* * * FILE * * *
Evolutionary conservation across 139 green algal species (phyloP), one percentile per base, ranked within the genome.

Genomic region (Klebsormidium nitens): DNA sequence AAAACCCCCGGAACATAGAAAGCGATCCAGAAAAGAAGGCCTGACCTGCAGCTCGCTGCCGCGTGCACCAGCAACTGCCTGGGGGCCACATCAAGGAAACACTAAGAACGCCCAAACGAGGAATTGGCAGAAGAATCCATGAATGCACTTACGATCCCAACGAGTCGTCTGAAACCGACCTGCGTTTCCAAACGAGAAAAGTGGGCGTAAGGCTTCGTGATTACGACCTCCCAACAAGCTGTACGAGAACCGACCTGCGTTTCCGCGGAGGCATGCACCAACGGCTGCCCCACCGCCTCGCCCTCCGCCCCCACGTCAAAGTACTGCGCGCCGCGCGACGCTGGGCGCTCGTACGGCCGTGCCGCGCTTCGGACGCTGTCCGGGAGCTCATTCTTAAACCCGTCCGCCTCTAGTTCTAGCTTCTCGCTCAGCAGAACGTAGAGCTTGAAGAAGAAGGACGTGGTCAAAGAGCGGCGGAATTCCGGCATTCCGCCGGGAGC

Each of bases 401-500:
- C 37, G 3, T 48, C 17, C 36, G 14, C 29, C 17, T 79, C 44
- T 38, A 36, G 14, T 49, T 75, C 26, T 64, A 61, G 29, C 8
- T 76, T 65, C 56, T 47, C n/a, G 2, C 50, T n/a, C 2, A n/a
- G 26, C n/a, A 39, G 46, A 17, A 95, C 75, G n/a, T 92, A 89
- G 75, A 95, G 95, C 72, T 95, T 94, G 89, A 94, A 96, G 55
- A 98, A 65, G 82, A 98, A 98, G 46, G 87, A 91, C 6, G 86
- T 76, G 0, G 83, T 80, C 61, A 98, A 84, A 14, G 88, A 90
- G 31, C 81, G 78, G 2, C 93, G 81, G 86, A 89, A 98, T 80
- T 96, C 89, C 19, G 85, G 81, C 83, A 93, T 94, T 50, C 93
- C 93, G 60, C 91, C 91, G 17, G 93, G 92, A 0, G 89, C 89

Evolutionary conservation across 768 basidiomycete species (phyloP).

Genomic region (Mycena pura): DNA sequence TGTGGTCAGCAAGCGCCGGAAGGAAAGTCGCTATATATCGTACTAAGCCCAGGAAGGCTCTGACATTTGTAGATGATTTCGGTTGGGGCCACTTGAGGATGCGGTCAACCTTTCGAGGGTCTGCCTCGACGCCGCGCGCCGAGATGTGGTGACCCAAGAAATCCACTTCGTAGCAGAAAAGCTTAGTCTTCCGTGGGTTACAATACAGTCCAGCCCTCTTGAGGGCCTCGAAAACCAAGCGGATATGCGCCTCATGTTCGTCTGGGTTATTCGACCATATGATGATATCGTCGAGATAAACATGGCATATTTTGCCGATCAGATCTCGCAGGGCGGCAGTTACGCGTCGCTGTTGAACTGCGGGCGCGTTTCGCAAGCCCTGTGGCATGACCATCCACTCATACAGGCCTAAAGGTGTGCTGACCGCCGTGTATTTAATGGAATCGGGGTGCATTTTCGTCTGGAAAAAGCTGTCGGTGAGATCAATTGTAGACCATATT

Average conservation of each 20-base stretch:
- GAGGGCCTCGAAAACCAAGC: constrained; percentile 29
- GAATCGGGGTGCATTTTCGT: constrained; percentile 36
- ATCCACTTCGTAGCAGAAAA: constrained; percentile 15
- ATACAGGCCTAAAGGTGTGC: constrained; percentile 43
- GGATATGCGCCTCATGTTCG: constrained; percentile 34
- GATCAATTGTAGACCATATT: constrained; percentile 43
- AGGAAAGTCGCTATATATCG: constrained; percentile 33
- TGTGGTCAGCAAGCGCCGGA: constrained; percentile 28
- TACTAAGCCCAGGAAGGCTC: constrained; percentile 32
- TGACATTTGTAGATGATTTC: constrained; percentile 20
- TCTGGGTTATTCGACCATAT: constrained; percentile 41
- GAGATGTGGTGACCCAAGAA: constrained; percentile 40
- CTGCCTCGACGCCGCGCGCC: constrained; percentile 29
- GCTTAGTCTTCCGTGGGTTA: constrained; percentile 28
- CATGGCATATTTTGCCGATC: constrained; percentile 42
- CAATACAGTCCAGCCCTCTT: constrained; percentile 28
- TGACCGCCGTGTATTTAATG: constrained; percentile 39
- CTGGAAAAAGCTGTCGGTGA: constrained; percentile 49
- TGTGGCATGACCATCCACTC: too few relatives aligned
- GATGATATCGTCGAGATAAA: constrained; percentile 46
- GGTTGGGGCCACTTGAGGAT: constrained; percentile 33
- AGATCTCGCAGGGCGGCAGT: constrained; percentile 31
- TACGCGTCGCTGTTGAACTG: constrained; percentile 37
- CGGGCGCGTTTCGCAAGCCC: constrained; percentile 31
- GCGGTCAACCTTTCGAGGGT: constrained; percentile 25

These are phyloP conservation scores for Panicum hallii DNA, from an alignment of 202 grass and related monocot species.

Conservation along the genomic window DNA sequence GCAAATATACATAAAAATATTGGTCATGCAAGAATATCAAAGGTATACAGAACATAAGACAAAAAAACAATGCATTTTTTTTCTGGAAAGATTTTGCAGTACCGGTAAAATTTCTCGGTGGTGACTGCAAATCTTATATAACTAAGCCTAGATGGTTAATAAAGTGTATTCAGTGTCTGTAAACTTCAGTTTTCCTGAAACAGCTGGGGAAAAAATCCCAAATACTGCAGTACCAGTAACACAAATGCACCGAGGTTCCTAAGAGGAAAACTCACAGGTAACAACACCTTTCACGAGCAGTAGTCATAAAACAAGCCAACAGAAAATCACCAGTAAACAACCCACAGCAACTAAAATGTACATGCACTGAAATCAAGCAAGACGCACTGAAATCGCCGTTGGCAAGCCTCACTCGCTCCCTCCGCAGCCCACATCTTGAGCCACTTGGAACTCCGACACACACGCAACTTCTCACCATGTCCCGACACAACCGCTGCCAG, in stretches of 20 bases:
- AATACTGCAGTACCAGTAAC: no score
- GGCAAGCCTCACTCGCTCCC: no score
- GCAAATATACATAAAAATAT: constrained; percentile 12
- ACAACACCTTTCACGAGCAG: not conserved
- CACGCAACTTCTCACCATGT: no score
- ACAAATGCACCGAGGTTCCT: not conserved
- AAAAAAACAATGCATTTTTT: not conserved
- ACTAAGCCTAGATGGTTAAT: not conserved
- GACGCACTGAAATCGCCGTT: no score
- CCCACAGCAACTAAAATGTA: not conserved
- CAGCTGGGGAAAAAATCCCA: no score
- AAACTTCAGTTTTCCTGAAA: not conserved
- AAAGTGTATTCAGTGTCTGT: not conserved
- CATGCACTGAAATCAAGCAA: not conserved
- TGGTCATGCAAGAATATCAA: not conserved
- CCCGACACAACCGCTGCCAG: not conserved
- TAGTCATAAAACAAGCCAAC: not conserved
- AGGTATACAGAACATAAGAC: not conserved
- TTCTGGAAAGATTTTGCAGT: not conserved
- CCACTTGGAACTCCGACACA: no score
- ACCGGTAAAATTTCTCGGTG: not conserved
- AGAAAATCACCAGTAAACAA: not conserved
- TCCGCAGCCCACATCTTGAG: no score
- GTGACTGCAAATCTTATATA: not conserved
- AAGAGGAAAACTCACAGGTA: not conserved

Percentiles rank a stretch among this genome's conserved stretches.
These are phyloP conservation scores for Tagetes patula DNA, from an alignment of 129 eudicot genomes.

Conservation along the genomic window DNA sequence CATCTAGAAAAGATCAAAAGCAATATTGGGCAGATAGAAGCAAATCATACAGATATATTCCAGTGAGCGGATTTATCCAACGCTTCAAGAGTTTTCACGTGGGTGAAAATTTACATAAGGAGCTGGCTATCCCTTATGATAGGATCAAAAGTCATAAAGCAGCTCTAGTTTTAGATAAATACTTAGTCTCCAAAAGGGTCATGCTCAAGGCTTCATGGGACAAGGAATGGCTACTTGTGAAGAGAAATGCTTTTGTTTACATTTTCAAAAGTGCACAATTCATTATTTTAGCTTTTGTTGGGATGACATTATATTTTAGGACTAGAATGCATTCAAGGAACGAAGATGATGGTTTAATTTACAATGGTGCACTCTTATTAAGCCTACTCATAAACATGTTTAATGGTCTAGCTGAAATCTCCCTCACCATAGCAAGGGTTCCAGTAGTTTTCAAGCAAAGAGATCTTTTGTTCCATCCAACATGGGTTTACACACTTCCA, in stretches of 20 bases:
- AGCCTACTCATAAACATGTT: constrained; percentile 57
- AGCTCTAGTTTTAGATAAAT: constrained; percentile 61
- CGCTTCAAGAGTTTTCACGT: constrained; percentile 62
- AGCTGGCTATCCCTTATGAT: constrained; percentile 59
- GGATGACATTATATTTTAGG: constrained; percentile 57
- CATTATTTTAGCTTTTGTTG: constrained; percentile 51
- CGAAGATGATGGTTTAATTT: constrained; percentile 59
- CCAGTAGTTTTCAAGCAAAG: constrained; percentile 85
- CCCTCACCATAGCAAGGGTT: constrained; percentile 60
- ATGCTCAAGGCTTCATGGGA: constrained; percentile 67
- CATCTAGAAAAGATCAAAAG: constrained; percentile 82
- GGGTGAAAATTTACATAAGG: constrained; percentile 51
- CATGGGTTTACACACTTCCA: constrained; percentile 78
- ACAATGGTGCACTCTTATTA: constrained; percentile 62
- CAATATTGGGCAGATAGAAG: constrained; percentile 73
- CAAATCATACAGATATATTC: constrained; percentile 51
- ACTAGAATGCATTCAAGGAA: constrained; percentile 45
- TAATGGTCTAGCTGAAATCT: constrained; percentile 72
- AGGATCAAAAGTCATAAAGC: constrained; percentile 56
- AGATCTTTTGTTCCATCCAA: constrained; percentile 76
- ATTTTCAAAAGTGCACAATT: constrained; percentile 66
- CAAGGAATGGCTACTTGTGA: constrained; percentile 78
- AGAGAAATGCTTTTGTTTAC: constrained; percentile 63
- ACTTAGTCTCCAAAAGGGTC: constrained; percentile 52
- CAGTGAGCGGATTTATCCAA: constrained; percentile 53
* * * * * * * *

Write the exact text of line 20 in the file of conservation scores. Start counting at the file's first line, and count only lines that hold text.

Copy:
- ATACAGGCCTAAAGGTGTGC: constrained; percentile 43